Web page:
Polish sculptor and conceptual artist Miroslaw Balka is currently exhibiting a new sculptural work, titled The Order of Things, at Gladstone Gallery in Chelsea. Consisting of a towering set of containers and a length of hose, the work creates a continuous flow of water, pumping pitch-black water from one container through the piping, up over the rafters above the tanks, and out into the other tank.
Balka has frequently experimented with water as material in the past several years, using its constant flow and fluid appearance to create visible lines of movement through his pieces. Frequently bearing a similarity to public fountains, the pieces offer new takes on the human conceptions of movement, and the forces that drive it.
The Order of Things is an exercise in immersion. Entering its current exhibition space at Gladstone Gallery’s 21st Street location in Chelsea, visitors are initially confronted with a single door, separating the work from the entrance of the gallery and the gallery’s front desk. Accordingly, Balka’s work is afforded an emphasized interiority, completely sealed off from its physical location in Chelsea. By stepping through the doorway, visitors are greeted with an imitation of infinity, constantly churning water through its system.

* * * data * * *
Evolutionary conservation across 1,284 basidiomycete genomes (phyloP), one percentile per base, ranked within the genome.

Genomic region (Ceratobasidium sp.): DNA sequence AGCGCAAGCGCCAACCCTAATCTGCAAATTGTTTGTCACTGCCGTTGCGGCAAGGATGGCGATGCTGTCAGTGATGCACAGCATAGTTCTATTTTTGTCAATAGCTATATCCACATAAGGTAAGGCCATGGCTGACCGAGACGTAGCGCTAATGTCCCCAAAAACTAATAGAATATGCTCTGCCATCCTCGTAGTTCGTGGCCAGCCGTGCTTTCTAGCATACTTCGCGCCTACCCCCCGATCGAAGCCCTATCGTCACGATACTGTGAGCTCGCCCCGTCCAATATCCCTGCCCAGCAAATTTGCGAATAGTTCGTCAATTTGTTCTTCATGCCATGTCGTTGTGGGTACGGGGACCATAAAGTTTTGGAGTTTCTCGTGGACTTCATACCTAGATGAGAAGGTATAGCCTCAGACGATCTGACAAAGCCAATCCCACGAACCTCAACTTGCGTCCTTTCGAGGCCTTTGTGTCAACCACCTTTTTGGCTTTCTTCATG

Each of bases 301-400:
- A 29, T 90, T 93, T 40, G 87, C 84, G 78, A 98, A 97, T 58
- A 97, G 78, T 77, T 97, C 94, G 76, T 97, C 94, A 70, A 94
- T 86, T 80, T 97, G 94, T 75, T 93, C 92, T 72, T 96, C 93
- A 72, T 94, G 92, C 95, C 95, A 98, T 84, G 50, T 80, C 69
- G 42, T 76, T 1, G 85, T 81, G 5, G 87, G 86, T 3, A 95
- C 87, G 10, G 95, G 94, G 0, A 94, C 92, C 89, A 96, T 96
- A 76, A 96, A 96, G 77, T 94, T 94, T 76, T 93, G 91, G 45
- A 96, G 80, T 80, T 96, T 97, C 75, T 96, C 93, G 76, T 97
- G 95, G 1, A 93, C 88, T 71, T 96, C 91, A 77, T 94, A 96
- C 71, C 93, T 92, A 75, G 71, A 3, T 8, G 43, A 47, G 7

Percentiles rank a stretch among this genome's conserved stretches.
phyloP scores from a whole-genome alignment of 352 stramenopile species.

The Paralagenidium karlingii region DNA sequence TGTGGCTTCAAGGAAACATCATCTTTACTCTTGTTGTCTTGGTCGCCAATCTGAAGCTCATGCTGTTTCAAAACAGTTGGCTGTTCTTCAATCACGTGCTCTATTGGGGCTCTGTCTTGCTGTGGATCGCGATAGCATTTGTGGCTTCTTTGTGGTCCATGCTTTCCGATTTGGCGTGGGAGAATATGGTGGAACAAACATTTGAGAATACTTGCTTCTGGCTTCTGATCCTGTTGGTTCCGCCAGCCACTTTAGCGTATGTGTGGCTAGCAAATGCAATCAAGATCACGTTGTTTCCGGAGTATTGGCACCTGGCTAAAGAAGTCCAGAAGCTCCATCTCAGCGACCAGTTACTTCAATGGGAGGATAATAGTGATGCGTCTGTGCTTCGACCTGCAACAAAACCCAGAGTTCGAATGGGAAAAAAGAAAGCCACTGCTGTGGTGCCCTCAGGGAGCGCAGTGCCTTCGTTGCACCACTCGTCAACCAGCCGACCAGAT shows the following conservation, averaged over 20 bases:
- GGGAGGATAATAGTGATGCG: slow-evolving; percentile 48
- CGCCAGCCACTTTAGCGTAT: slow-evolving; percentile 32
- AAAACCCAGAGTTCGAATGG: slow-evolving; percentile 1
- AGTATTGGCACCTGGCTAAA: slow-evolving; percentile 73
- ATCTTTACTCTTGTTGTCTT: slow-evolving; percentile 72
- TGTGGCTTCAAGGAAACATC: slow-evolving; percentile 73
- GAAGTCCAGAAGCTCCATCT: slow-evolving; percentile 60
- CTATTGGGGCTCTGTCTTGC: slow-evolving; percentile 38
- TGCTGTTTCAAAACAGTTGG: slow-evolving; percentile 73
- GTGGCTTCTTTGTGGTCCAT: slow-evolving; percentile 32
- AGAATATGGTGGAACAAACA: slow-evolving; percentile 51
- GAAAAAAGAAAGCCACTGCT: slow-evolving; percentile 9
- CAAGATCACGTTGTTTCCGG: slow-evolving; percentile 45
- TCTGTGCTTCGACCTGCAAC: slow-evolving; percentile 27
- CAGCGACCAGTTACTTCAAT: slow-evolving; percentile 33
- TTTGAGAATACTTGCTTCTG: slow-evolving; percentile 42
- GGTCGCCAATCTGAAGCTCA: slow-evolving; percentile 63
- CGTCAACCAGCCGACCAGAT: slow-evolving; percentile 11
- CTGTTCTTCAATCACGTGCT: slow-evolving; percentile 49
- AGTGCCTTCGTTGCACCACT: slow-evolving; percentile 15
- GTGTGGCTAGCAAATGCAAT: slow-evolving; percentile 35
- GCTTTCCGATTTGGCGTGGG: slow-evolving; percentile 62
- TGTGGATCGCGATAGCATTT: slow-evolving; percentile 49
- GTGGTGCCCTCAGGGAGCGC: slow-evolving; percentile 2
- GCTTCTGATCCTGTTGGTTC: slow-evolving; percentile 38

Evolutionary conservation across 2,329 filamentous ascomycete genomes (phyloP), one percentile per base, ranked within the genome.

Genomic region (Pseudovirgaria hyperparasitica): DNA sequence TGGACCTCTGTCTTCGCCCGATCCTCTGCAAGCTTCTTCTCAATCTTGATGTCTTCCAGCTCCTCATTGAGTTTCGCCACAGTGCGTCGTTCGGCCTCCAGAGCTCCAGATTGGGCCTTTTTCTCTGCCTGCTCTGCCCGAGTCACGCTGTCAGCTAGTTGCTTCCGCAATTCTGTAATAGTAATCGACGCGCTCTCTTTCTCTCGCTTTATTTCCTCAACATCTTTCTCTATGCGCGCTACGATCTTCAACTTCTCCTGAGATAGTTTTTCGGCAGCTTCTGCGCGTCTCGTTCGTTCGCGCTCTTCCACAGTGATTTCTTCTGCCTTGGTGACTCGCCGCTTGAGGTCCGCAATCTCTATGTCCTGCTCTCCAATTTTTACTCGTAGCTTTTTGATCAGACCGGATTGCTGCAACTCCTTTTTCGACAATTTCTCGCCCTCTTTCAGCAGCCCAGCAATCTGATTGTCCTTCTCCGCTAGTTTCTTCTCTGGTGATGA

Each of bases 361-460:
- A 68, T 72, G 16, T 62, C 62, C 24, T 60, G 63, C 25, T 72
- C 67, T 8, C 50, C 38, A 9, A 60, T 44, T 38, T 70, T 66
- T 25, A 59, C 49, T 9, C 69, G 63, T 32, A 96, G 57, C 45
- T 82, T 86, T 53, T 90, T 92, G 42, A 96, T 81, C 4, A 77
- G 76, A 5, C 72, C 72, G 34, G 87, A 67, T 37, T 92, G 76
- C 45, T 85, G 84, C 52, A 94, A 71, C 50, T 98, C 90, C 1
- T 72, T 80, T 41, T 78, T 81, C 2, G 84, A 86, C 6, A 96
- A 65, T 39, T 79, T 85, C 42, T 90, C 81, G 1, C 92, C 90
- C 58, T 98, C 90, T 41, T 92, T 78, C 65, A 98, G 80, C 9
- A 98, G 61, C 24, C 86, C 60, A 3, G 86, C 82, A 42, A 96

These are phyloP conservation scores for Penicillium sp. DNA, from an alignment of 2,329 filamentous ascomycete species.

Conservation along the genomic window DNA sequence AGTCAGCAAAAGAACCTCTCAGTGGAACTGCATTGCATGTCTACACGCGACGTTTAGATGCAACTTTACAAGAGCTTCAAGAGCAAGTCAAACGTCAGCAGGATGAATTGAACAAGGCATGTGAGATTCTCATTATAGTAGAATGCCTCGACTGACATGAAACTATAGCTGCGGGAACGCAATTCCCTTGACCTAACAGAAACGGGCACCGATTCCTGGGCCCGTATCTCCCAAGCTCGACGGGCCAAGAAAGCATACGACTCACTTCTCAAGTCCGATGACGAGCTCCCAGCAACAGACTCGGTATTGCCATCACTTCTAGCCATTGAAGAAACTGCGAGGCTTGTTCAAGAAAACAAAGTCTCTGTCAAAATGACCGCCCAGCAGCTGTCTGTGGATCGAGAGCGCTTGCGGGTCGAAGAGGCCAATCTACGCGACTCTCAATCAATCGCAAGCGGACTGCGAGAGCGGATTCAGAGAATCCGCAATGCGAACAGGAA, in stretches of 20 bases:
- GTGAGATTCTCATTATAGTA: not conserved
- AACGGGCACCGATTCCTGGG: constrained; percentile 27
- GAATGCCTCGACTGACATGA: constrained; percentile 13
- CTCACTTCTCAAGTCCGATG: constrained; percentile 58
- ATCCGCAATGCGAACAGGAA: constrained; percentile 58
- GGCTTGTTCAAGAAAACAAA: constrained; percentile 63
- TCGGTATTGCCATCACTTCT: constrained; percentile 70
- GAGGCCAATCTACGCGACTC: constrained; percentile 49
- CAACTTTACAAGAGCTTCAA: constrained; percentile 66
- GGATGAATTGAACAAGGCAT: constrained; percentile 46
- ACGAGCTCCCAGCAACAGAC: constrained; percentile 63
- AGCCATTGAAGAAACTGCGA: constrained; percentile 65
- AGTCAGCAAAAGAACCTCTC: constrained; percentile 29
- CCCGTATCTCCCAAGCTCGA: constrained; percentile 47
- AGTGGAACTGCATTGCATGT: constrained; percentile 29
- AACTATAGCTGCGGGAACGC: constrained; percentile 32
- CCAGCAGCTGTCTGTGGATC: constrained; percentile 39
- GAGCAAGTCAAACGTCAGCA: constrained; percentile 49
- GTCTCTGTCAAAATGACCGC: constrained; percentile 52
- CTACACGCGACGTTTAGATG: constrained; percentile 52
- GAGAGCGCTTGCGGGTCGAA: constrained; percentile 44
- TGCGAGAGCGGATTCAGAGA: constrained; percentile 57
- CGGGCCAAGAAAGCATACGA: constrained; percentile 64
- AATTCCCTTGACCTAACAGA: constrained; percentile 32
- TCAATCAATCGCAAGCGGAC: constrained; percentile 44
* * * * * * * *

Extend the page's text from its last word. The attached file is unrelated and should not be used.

The work welcomes the visitor into its incessant movement, creating a hypnotic churn of movement and sound, contrasted by the impressively solid looking tanks in which the water pools, emphasizing the contrast of stillness and movement at work. A single wooden stool sits before the work, welcoming viewers to an extended sit in front of the infinitely moving fountain. Accordingly, the line between active thought and meditative non0-thinking is also made explicit, furthering Balka’s inquiry into relationships of interiority and exteriority.
Perhaps the most interesting facet of the the work is the constant hum of its driving motor. Pushing the water along its peculiar path over the rafters of the space, the constant throb of the sculpture’s engine makes explicit the necessities of fuel to the work. Despite the illusion of infinity produced by the flow between containers, the sculpture must consume to live, subjugating external forces and energies to continue in its process.
Initiating a uniquely demanding ecosystem between gallery, viewer, space and art object, Balka presents a work that critiques itself as an object of value in a time while serving as a metaphor for industrial production in the same critique. It’s an interesting into an already powerful body of work by the artist, and indicates his increasingly diverse artistic vocabulary